Turkey’s newest park is the Underwater Museum of Fourteen Ships that lies beneath the waves of the Dardanelles Strait, a glimpse into the fierce battles between Ottoman and Allied forces in World War I.
Turkish photographer Savas was one of the first to board the Caracas motor boat and then dive on the seaside grave when the park opened on Saturday. There, he says, he was able to be reunited with his grandfather, who had fought in the Gallipoli Campaign of 1915.
“My grandfather’s hands were disfigured and burned in action, and I was always afraid of him,” said Caracas, who lives in Istanbul. After the war whose name is “War”.
“But when I come to Gallipoli and dive, the rusty metal and steel debris reminds me of my grandfather’s hands and I hold his hand underwater.”
The Gallipoli Historic Underwater Park opened 106 years after Ottoman and Allied German forces repelled an invasion by British, French, Australian and New Zealand troops.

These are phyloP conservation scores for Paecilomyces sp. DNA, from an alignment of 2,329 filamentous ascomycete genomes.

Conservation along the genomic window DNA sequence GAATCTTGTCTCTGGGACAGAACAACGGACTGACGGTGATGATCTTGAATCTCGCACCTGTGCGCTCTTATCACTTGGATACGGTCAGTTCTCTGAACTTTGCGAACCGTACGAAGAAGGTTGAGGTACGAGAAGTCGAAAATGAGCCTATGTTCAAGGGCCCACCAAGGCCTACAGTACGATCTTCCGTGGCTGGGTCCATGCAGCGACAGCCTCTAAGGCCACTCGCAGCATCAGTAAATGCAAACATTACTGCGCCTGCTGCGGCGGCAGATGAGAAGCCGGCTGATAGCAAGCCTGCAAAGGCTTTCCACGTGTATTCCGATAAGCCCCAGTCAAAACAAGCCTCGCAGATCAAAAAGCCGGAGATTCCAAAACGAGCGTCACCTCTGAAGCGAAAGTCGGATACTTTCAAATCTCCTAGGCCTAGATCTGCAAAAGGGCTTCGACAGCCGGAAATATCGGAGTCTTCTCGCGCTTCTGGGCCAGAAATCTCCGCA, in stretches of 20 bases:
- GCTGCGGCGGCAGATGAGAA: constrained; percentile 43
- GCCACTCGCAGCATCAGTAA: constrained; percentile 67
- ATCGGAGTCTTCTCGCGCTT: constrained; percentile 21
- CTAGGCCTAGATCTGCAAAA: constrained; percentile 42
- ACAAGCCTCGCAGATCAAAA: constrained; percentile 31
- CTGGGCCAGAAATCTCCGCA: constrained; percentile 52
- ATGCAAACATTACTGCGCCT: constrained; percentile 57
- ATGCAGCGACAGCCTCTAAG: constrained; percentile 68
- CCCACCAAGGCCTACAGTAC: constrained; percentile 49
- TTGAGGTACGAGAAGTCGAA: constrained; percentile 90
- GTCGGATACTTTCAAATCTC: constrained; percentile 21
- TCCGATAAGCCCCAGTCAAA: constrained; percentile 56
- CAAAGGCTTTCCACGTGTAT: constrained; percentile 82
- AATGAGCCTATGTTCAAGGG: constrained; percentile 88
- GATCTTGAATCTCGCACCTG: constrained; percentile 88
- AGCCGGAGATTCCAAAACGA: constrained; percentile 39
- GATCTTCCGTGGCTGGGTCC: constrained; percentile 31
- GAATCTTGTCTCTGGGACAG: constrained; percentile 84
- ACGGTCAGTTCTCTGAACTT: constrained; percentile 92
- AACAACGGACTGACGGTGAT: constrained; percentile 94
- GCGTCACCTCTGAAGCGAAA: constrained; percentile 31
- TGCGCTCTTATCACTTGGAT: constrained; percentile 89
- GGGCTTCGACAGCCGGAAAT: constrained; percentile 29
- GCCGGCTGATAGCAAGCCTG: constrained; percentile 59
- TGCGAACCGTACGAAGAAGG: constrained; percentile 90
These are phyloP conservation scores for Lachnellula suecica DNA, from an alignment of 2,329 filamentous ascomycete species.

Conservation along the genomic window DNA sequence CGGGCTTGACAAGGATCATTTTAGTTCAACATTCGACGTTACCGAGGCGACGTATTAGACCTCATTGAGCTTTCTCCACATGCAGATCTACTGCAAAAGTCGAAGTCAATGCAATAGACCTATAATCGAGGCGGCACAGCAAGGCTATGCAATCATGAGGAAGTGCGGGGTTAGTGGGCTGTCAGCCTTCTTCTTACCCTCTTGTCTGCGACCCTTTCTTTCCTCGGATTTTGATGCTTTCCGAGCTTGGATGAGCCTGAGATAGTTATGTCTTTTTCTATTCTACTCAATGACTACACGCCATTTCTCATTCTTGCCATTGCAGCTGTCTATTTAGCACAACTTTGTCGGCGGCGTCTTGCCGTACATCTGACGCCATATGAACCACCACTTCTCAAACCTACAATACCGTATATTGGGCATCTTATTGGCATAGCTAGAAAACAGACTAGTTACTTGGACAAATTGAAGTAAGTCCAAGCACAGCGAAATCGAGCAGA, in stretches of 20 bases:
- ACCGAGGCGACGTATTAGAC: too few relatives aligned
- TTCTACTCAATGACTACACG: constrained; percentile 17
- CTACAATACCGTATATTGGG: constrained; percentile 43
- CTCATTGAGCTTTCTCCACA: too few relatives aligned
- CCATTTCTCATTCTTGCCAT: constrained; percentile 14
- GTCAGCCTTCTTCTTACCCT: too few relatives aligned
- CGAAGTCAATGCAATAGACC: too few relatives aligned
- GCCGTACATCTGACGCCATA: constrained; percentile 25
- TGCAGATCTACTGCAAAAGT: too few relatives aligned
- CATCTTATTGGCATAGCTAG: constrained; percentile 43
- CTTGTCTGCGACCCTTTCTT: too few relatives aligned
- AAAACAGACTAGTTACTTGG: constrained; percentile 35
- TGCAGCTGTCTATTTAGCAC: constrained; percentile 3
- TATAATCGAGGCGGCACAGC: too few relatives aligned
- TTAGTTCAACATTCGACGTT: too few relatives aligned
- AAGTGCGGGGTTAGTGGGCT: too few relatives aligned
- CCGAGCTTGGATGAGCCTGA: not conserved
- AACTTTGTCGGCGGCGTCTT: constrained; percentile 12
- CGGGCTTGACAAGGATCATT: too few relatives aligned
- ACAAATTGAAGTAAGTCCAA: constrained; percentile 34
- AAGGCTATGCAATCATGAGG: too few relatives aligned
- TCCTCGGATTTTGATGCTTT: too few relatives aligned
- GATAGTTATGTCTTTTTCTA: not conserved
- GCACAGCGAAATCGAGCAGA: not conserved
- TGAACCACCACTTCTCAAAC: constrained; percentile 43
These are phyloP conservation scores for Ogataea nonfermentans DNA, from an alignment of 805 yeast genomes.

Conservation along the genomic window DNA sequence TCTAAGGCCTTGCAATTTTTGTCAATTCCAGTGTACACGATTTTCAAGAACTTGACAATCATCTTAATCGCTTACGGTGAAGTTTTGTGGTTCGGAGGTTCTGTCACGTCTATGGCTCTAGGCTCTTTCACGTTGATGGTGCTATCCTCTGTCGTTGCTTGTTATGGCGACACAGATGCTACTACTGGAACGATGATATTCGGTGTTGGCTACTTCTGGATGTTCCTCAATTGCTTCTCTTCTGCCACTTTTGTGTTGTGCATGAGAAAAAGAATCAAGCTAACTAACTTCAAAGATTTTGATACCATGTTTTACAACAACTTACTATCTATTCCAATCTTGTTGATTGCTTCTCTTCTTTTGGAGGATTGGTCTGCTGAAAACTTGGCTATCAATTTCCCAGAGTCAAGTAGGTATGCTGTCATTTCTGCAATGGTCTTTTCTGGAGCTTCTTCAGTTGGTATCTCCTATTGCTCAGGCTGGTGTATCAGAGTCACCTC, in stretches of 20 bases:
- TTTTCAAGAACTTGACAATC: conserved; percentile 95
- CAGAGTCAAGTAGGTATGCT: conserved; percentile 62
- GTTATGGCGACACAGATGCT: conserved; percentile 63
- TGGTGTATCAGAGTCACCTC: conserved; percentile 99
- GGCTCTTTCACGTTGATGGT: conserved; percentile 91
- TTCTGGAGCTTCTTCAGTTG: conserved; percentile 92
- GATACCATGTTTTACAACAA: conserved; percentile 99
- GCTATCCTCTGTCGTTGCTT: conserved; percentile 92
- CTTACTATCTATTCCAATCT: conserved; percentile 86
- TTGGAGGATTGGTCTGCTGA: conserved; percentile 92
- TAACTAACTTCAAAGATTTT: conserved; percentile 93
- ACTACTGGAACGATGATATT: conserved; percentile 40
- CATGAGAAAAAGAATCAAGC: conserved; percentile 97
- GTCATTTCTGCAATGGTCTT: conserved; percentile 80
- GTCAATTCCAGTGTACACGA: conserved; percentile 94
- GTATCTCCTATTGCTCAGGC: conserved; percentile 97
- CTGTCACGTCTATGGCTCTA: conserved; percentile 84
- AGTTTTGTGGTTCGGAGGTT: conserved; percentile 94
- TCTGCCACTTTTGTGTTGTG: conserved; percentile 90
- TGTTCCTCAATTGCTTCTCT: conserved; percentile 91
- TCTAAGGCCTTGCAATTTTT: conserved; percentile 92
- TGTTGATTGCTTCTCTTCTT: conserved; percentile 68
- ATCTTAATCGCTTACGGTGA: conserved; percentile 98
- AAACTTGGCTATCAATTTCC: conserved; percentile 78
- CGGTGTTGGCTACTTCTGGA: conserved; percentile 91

Ottoman resistance remains a matter of deep pride in modern Turkey. At the time, this thwarted the Allies’ plan to control the strait connecting the Aegean to the Black Sea, where they had Russian naval allies.
Heavy British losses included the 120-metre HMS Majestic battleship, the first stop for diving at a depth of 24 m off the coast of Seydulbahir.
This and other ships remain largely intact at sea level.
“We are a lucky generation because we … can still visit those monuments,” said Ali Ethem Keskin, another underwater photographer from Istanbul.
“When I started diving… I realized that moment they had sunk, and I felt the tension of the war,” he said. “I felt the panic he felt at the time.”
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